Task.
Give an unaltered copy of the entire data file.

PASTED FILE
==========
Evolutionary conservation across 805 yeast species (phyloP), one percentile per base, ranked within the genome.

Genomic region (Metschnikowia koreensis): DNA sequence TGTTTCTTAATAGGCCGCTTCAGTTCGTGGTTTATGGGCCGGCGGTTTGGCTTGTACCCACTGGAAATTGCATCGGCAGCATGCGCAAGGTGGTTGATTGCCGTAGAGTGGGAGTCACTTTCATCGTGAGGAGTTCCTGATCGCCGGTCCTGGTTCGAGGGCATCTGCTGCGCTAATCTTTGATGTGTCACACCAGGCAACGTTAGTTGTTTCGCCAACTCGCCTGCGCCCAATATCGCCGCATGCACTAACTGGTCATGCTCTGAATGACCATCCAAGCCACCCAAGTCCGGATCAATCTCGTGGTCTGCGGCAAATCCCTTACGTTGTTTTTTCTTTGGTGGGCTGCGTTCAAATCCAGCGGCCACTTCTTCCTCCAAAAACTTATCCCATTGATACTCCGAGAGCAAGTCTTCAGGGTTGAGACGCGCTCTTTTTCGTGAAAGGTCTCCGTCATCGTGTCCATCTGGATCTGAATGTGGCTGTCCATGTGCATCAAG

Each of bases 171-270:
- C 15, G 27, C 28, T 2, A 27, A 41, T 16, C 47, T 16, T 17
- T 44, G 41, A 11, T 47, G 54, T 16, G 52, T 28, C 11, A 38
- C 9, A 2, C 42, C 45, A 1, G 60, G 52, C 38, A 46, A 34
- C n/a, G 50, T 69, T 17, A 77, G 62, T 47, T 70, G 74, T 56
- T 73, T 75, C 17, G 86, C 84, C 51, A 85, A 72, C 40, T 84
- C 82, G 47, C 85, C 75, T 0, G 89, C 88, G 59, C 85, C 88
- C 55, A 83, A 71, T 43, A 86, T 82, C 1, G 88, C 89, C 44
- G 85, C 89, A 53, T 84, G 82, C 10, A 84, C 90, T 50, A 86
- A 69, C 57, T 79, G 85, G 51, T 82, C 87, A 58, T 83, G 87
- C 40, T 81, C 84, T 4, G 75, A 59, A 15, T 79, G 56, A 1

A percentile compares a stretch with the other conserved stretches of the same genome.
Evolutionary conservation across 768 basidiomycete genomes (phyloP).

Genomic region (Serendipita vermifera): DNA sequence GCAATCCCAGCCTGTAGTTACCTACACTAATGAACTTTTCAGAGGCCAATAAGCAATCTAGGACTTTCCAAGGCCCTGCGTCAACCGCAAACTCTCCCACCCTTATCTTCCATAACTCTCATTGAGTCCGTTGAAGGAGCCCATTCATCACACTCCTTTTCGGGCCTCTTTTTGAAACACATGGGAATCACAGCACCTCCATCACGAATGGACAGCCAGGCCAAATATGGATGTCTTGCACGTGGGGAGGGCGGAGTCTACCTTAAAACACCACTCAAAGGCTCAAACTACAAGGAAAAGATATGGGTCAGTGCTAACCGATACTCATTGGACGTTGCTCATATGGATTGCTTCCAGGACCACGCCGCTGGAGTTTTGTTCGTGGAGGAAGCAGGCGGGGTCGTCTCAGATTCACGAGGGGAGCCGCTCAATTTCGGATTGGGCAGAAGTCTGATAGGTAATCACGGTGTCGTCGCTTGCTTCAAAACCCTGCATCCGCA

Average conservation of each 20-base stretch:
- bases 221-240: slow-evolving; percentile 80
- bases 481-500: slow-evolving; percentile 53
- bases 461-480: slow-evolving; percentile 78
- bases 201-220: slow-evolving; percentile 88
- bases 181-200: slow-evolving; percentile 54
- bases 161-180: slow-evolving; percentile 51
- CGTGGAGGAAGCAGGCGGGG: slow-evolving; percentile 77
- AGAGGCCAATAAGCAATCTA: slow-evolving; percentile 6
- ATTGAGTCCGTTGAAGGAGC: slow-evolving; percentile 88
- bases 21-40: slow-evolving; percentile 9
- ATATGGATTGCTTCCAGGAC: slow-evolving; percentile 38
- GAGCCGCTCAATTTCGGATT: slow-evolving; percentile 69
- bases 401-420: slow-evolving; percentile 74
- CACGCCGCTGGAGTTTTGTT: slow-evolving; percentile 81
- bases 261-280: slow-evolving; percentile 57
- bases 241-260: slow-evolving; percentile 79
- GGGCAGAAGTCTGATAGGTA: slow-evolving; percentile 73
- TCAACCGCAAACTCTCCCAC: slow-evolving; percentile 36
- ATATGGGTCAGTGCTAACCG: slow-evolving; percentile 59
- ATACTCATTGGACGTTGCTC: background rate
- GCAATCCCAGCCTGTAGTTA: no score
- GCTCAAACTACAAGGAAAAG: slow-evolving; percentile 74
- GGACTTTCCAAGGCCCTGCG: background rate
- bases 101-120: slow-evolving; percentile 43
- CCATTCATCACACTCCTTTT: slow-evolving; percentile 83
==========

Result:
Evolutionary conservation across 805 yeast species (phyloP), one percentile per base, ranked within the genome.

Genomic region (Metschnikowia koreensis): DNA sequence TGTTTCTTAATAGGCCGCTTCAGTTCGTGGTTTATGGGCCGGCGGTTTGGCTTGTACCCACTGGAAATTGCATCGGCAGCATGCGCAAGGTGGTTGATTGCCGTAGAGTGGGAGTCACTTTCATCGTGAGGAGTTCCTGATCGCCGGTCCTGGTTCGAGGGCATCTGCTGCGCTAATCTTTGATGTGTCACACCAGGCAACGTTAGTTGTTTCGCCAACTCGCCTGCGCCCAATATCGCCGCATGCACTAACTGGTCATGCTCTGAATGACCATCCAAGCCACCCAAGTCCGGATCAATCTCGTGGTCTGCGGCAAATCCCTTACGTTGTTTTTTCTTTGGTGGGCTGCGTTCAAATCCAGCGGCCACTTCTTCCTCCAAAAACTTATCCCATTGATACTCCGAGAGCAAGTCTTCAGGGTTGAGACGCGCTCTTTTTCGTGAAAGGTCTCCGTCATCGTGTCCATCTGGATCTGAATGTGGCTGTCCATGTGCATCAAG

Each of bases 171-270:
- C 15, G 27, C 28, T 2, A 27, A 41, T 16, C 47, T 16, T 17
- T 44, G 41, A 11, T 47, G 54, T 16, G 52, T 28, C 11, A 38
- C 9, A 2, C 42, C 45, A 1, G 60, G 52, C 38, A 46, A 34
- C n/a, G 50, T 69, T 17, A 77, G 62, T 47, T 70, G 74, T 56
- T 73, T 75, C 17, G 86, C 84, C 51, A 85, A 72, C 40, T 84
- C 82, G 47, C 85, C 75, T 0, G 89, C 88, G 59, C 85, C 88
- C 55, A 83, A 71, T 43, A 86, T 82, C 1, G 88, C 89, C 44
- G 85, C 89, A 53, T 84, G 82, C 10, A 84, C 90, T 50, A 86
- A 69, C 57, T 79, G 85, G 51, T 82, C 87, A 58, T 83, G 87
- C 40, T 81, C 84, T 4, G 75, A 59, A 15, T 79, G 56, A 1

A percentile compares a stretch with the other conserved stretches of the same genome.
Evolutionary conservation across 768 basidiomycete genomes (phyloP).

Genomic region (Serendipita vermifera): DNA sequence GCAATCCCAGCCTGTAGTTACCTACACTAATGAACTTTTCAGAGGCCAATAAGCAATCTAGGACTTTCCAAGGCCCTGCGTCAACCGCAAACTCTCCCACCCTTATCTTCCATAACTCTCATTGAGTCCGTTGAAGGAGCCCATTCATCACACTCCTTTTCGGGCCTCTTTTTGAAACACATGGGAATCACAGCACCTCCATCACGAATGGACAGCCAGGCCAAATATGGATGTCTTGCACGTGGGGAGGGCGGAGTCTACCTTAAAACACCACTCAAAGGCTCAAACTACAAGGAAAAGATATGGGTCAGTGCTAACCGATACTCATTGGACGTTGCTCATATGGATTGCTTCCAGGACCACGCCGCTGGAGTTTTGTTCGTGGAGGAAGCAGGCGGGGTCGTCTCAGATTCACGAGGGGAGCCGCTCAATTTCGGATTGGGCAGAAGTCTGATAGGTAATCACGGTGTCGTCGCTTGCTTCAAAACCCTGCATCCGCA

Average conservation of each 20-base stretch:
- bases 221-240: slow-evolving; percentile 80
- bases 481-500: slow-evolving; percentile 53
- bases 461-480: slow-evolving; percentile 78
- bases 201-220: slow-evolving; percentile 88
- bases 181-200: slow-evolving; percentile 54
- bases 161-180: slow-evolving; percentile 51
- CGTGGAGGAAGCAGGCGGGG: slow-evolving; percentile 77
- AGAGGCCAATAAGCAATCTA: slow-evolving; percentile 6
- ATTGAGTCCGTTGAAGGAGC: slow-evolving; percentile 88
- bases 21-40: slow-evolving; percentile 9
- ATATGGATTGCTTCCAGGAC: slow-evolving; percentile 38
- GAGCCGCTCAATTTCGGATT: slow-evolving; percentile 69
- bases 401-420: slow-evolving; percentile 74
- CACGCCGCTGGAGTTTTGTT: slow-evolving; percentile 81
- bases 261-280: slow-evolving; percentile 57
- bases 241-260: slow-evolving; percentile 79
- GGGCAGAAGTCTGATAGGTA: slow-evolving; percentile 73
- TCAACCGCAAACTCTCCCAC: slow-evolving; percentile 36
- ATATGGGTCAGTGCTAACCG: slow-evolving; percentile 59
- ATACTCATTGGACGTTGCTC: background rate
- GCAATCCCAGCCTGTAGTTA: no score
- GCTCAAACTACAAGGAAAAG: slow-evolving; percentile 74
- GGACTTTCCAAGGCCCTGCG: background rate
- bases 101-120: slow-evolving; percentile 43
- CCATTCATCACACTCCTTTT: slow-evolving; percentile 83